JHistory, the listserv devoted to issues in journalism history, posted yesterday a very insightful and favorable review of my latest book, Getting It Wrong, saying it “should be required reading for journalism students as well as journalists and editors.”
Getting It Wrong “reinforces the necessity of healthy skepticism; a commitment to fully understanding the implications of one’s research; and the importance of cultivating diverse, credible sources and viewpoints for probing, quality journalism,” the review says.
Getting It Wrong, which was published in summer 2010 by University of California Press, addresses and debunks 10 prominent media-driven myths — those dubious tales about and/or by the news media that masquerade as factual.
McVicker, whom I do not know, notes:
“In each chapter, Campbell delivers pithy, well-researched correctives for each sensational claim.
“No,” she writes, “Orson Welles’s ‘War of the Worlds‘ radio broadcast did not induce a national panic in October 1938. Yes, there was symbolic bra burning in the Freedom Trash Can at the 1968 protest of the Miss America pageant in Atlantic City, but no mass stripping of undergarments by wild women’s liberationists. No, the Kennedy administration did not request the New York Times to spike or delay a report on the imminent Bay of Pigs invasion: ‘utter fancy,’ Campbell writes.”
“The deconstruction of these cherished media myths by Campbell’s archival, source-driven research is praiseworthy, and makes for fascinating reading.”
She further notes:
“In most of these examples, the devastating legacy of the mythmaking media machine continues far beyond attempts to backpedal and correct the erroneous reporting: sensational stories tend to remain in public consciousness for years and sometimes decades.”
Getting It Wrong, McVicker adds, “demonstrates with tremendous force how discrete instances of media reporting and mythmaking have built up a golden age fallacy of journalism’s self-importance, and his work goes a long way toward deflating such heroic myths and consensus-narratives at the heart of modern journalism history.”
Her principal challenge to Getting It Wrong lies in my view that stripping away and debunking prominent media myths “enhances a case for limited news media influence. Media power tends to be modest, nuanced, diffused, and situational.”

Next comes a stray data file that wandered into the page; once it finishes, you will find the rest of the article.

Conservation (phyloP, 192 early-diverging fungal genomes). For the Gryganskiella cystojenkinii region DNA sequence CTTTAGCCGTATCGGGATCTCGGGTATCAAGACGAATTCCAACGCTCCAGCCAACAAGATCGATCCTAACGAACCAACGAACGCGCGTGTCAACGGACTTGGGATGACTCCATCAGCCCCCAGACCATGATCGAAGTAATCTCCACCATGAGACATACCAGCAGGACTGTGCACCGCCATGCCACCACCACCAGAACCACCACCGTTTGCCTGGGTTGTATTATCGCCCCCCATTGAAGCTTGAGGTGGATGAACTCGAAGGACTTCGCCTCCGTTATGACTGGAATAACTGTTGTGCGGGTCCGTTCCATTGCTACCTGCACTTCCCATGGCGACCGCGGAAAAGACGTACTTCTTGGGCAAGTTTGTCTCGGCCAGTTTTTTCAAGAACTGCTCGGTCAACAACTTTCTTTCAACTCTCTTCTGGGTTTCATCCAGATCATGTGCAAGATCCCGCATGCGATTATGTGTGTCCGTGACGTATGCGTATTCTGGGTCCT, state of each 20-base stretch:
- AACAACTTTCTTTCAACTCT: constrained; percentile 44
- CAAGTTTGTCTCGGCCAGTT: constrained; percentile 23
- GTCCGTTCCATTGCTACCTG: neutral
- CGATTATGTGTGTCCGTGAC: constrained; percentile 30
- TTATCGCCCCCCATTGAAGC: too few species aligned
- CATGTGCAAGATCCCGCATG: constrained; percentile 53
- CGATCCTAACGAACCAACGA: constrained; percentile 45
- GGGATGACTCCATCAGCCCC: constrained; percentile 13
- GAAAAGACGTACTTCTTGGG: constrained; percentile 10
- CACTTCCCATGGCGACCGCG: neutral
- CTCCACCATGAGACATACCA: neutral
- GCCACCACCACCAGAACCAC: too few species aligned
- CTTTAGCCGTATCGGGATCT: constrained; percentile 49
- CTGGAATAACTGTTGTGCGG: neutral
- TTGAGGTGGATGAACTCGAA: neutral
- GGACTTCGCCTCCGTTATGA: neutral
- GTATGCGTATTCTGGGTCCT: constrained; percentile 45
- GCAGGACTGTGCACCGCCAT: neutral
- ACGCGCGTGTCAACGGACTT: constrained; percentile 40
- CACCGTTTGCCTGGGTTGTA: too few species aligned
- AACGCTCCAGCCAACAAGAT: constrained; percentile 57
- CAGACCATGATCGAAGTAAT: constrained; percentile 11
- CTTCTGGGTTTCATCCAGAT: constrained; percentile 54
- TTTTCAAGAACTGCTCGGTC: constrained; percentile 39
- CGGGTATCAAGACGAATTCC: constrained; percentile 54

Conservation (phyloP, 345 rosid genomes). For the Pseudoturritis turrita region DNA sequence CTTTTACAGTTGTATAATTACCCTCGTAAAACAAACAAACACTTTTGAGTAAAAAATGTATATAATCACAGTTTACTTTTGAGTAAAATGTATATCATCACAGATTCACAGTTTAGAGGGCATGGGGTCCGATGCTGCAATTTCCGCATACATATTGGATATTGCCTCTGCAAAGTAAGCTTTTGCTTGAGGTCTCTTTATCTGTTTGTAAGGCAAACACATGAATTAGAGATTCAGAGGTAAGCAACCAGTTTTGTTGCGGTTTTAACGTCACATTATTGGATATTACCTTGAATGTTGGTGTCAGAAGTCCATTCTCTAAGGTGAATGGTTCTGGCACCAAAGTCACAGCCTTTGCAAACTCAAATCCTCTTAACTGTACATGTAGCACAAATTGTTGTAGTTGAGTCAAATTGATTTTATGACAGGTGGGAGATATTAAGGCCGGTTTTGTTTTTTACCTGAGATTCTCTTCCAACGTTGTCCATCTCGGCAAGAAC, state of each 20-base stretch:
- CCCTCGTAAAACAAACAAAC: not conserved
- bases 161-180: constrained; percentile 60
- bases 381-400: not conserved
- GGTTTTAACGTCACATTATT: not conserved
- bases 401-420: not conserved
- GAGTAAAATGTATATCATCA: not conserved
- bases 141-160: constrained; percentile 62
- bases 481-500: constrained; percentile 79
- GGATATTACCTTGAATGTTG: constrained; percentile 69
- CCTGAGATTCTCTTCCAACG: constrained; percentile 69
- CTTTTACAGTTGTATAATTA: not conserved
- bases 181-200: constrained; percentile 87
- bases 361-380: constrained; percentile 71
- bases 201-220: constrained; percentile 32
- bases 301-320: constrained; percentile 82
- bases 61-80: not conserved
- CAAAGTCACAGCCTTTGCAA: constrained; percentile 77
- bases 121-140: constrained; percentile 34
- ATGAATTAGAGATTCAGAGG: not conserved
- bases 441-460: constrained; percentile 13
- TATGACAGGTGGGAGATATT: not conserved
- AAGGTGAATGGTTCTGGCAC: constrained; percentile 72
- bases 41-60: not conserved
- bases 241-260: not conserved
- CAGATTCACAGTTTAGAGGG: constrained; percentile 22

Too often, I write, “the ubiquitous presence of the news media is mistaken for power and influence. … The influence of the news media is typically trumped by other forces.”
It’s an accurate assessment, especially given that media myths — such as the notion that investigative reporting by the Washington Post brought down Richard Nixon’s corrupt presidency in the Watergate scandal — often seek to “ascribe power, significance, and sometimes great courage to the news media and their practitioners.”
Puncturing media myths thus serves to deflate the notion of sweeping media power.
McVicker tends to disagree, writing that “it is surely not the case that the combined effects of such narratives are ‘modest, nuanced, diffused, and situational.'”
She notes as an example “the ongoing legacy of mainstream media’s failure to hold members of the Bush administration accountable during the buildup to the invasion of Iraq, a devastating correlate to Campbell’s spot-on analysis of the distorted, erroneous reporting of what was happening in the streets of New Orleans following Hurricane Katrina.”
There is, though, a fair amount of evidence that the news media were neither gullible nor comatose in the run-up to the war in Iraq, that tough questions were raised of the Bush administration’s pre-war plans.
“I think the questions were asked [in the run-up to the war]. I think we pushed. I think we prodded. I think we challenged the president. I think not only those of us the White House press corps did that, but others in the rest of the landscape of the media did that.
“If there wasn’t a debate in this country” about going to war in Iraq, Gregory has said, “then maybe the American people should think about, why not? Where was Congress? Where was the House? Where was the Senate? Where was public opinion about the war?”
I find quite telling this observation, offered in 2007 by Reason magazine:
“The ‘we should have done more to head off this war’ arguments assumes too much, exaggerates the media’s power to influence, removes the onus from politicians and infantilizes news consumers. … many in the media did ask tough questions of the administration, but the public wasn’t paying much attention.”
Recent and related:
- Media myth and Truthout
- Talking ethics and the ‘golden days’ of Watergate
- The Watergate myth: Why debunking matters
- Jimmy Carter fumbles Watergate history
- Cinema and the tenacity of media myths
- Give the press D-minus on post-Katrina coverage
- Absent in look back: Katrina’s lessons for the press
- Helen Thomas and Iraq War: What’s she talking about?
- A debunker’s work is never done